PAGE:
All right. So, let's do a few
quick review questions.
I'll ask a question, you can pause the screen,
and unpause it when you're ready to hear the
answer. So, this is a 23-year-old woman
on no medications, who presents
with a symmetrically
distributed rash on her hands, legs, and face,
composed of erythematous circular plaques.
Similar lesions appear on her lips,
but there are no mucosal lesions
and no systemic symptoms.
What's the diagnosis?
Well, a patient with Stevens-Johnson syndrome
should present with mucosal
lesions and also have systemic
symptoms. And since
70%-90% of such patients are
on new medications,
you'd expect that part of the history
as well, and she has not
been started on any new medications.
Angioedema should be more exclusively
involving her face or lips or tongue and
we're not getting that part of the story.
Staphylococcal toxic shock syndrome,
patients present sick,
and she doesn't honestly appear to be that
ill. Erythema nodosum is essentially a
panniculitis involving the peritubular
areas of her legs.
And lastly, erythema multiforme. My
guess here, in this case,
with no recent medications is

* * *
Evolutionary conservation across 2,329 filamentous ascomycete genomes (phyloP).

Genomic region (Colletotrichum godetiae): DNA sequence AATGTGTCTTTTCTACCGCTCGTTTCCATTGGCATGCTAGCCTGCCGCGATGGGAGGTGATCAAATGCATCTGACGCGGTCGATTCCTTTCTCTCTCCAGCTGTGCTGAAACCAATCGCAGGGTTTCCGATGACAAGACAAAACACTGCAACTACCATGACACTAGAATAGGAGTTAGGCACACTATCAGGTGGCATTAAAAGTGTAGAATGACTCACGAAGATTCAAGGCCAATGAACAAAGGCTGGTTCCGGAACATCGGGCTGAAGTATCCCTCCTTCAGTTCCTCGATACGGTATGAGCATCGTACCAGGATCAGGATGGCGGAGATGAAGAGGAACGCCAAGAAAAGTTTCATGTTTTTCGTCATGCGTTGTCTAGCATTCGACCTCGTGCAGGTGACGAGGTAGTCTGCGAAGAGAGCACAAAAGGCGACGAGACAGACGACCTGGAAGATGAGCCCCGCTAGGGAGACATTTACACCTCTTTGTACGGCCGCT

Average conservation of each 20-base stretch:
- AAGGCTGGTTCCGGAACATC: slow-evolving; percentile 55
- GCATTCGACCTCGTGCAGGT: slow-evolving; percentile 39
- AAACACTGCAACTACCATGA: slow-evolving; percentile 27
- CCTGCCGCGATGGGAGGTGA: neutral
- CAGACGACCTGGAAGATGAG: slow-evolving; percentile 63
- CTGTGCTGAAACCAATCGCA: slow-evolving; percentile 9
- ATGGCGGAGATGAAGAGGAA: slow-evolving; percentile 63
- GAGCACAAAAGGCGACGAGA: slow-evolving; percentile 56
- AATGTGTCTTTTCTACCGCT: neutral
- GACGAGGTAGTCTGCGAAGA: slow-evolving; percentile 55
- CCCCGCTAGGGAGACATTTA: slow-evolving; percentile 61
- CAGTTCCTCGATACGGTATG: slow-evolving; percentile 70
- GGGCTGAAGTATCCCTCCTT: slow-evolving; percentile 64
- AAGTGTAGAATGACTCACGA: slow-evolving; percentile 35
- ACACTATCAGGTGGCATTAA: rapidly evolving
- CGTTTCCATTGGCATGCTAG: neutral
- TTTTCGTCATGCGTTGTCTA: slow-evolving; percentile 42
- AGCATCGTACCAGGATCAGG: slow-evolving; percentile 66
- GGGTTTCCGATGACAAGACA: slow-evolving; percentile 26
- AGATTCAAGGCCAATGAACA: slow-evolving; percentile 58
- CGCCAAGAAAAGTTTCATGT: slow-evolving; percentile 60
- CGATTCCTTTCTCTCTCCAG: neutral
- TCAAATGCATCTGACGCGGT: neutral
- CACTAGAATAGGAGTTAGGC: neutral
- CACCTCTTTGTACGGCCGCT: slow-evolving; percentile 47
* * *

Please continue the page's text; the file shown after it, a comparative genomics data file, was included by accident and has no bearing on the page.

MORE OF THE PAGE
that she contracted HSV
and she's now presenting with an erythema
multiforme minor variant presentation.
All right. Next question. Which of
the following is the most
common type of cutaneous drug reaction?
The answer here is exanthematous. That's 90%
of adverse cutaneous drug
reactions. Last question.
Common causes of the rash shown
here include which of the below?
All right. Insect bites can definitely cause
this reaction, which of course is
hives, urticaria. Mycoplasma can cause it.
Recent Staph aureus infection?
Not really. In terms of our
lecture thus far today, a recent Staph
aureus infection could potentially
cause staphylococcal toxic shock syndrome,
but it really shouldn't cause urticaria.
In contrast, cold conditions can cause it
for those who are susceptible to
physical urticaria and beta-lactam antibiotics
are a common culprit as well.
And with that, we've covered the adverse
cutaneous drug reactions.